Chapter 7 – Estimation of Population Means
Confidence Intervals for μ
We now move into a statistical topic called “statistical inference”
• the goal of inference is to draw conclusions (make inferences) about a population
from a sample
• often, we are interested in obtaining information about μ (and sometimes σ) For example, we might want to know:
1. The mean tar content of a certain brand of cigarette
2. The mean lifetime of a newly developed steel-belted radial tire
3. The mean gas mileage of a new model car
4. The mean annual income of liberal-arts graduates
5. The mean height of male UWO undergraduate students If the population is small, then we can calculate μ directly from the small number of
observations in the population
• however, if the population if large, as it often is in practice, it is not practical to
calculate μ (sometimes it is impossible)
What Do We Do?
• we gather data
• take a random sample from the population that we wish to draw conclusions about
• calculate x (and s)
• it seems logical to usex to estimate μ (and s to estimate σ) We will start with the simplest case:
Inference about μ from a normal population, where σ is known (section 7.1)
Example 7.1
A large hospital wishes to estimate the average length of time patients remain in the
hospital.
The hospital’s administrators randomly select the records of 49 previous patients and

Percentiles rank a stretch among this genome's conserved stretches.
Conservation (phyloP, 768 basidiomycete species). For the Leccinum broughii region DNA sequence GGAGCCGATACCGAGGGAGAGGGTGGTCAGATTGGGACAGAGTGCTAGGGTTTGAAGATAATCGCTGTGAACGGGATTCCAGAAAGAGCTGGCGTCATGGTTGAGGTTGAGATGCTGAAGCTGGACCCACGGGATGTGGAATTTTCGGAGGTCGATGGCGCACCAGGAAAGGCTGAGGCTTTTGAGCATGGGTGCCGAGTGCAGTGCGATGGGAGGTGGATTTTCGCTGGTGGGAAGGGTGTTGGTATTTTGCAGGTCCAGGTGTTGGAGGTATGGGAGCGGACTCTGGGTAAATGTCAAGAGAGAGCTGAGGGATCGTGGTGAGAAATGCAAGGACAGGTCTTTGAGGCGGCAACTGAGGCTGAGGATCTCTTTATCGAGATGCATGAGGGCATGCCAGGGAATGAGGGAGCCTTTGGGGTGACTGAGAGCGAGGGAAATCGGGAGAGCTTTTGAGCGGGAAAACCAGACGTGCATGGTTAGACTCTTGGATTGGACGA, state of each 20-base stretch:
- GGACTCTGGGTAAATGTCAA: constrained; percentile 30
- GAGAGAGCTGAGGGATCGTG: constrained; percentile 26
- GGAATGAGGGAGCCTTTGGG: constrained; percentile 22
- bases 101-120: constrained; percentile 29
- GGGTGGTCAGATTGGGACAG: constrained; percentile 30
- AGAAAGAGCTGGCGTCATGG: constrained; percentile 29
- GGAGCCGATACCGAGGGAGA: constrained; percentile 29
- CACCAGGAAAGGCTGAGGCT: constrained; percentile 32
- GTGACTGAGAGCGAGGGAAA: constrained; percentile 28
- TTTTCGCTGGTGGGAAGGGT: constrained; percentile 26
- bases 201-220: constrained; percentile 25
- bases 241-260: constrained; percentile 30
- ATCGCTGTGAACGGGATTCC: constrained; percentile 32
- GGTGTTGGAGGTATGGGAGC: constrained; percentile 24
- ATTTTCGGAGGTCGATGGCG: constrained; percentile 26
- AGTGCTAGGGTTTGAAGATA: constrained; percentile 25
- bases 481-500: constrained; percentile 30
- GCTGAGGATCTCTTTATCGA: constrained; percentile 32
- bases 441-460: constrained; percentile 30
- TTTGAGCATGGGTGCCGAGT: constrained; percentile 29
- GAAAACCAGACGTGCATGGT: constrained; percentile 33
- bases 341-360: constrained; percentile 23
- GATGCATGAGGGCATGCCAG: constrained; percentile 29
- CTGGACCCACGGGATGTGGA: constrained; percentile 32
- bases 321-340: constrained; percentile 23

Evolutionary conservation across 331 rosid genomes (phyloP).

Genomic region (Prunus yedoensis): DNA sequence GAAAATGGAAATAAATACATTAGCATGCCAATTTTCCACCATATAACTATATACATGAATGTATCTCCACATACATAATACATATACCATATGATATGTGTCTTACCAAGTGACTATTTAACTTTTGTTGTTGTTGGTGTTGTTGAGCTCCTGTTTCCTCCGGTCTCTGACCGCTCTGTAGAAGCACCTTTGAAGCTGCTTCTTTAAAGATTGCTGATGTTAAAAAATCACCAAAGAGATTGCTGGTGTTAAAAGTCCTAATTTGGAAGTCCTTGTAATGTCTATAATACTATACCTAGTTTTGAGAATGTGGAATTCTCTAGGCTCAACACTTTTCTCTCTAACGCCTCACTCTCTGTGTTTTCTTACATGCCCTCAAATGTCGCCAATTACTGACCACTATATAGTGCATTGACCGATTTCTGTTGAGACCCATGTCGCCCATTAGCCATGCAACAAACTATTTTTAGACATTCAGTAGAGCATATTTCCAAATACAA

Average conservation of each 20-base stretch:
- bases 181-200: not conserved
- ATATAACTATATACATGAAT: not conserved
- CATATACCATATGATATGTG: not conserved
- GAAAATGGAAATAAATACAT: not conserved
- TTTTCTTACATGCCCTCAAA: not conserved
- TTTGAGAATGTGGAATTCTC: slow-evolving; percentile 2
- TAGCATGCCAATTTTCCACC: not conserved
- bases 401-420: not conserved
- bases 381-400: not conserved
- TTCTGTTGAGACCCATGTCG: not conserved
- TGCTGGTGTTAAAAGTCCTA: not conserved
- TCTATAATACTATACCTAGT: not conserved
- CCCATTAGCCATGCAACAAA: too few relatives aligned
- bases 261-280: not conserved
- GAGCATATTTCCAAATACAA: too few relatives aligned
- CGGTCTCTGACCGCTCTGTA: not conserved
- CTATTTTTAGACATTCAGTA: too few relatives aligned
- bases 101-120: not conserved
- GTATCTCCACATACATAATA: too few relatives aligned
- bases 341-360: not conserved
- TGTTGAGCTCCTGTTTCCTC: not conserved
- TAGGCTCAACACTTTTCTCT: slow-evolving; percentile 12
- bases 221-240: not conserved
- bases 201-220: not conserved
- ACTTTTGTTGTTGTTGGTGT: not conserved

calculate x to be 4.53 days.
Previous research on this subject has shown σ = 3.68 days and that the lengths of stay are
normally distributed.
What can you say about μ? Note
For now, we will assume that σ is known (either from a previous study or from historical
records)
• we will cover the more usual case, where σ is unknown, later
Solution to 7.1
1. x = 4.53 is called a point estimate of μ
2. Why is x not equal to μ? Suppose the administrators took several samples:
Sample x
1 4.53
2 4.82
3 5.45
4 3.98
All four of these numbers are point estimates of μ
• but they vary, they are not all the same
However, in real life, you only get to take one sample
• since you know that x is not equal to μ, it may be better to calculate a range, or
interval, of values, centred around
• this interval is called a confidence interval (CI) for μ • it allows us to take into consideration the variability of
• it will also indicate how accurate is the point estimate,, that we have calculated
We hope that the CI contains the true, but unknown, value of μ
• we will state how confident we are that μ lies in the interval
• this is given by the confidence level (typical levels are 90%, 95%, 99%) Let’s look for a 95% CI for μ
We have:
x = length of stay for a patient
x ~ N(μ, 3.68)
x ~ N(μ, 3.68 = 0.5257)
49
You might think the appropri

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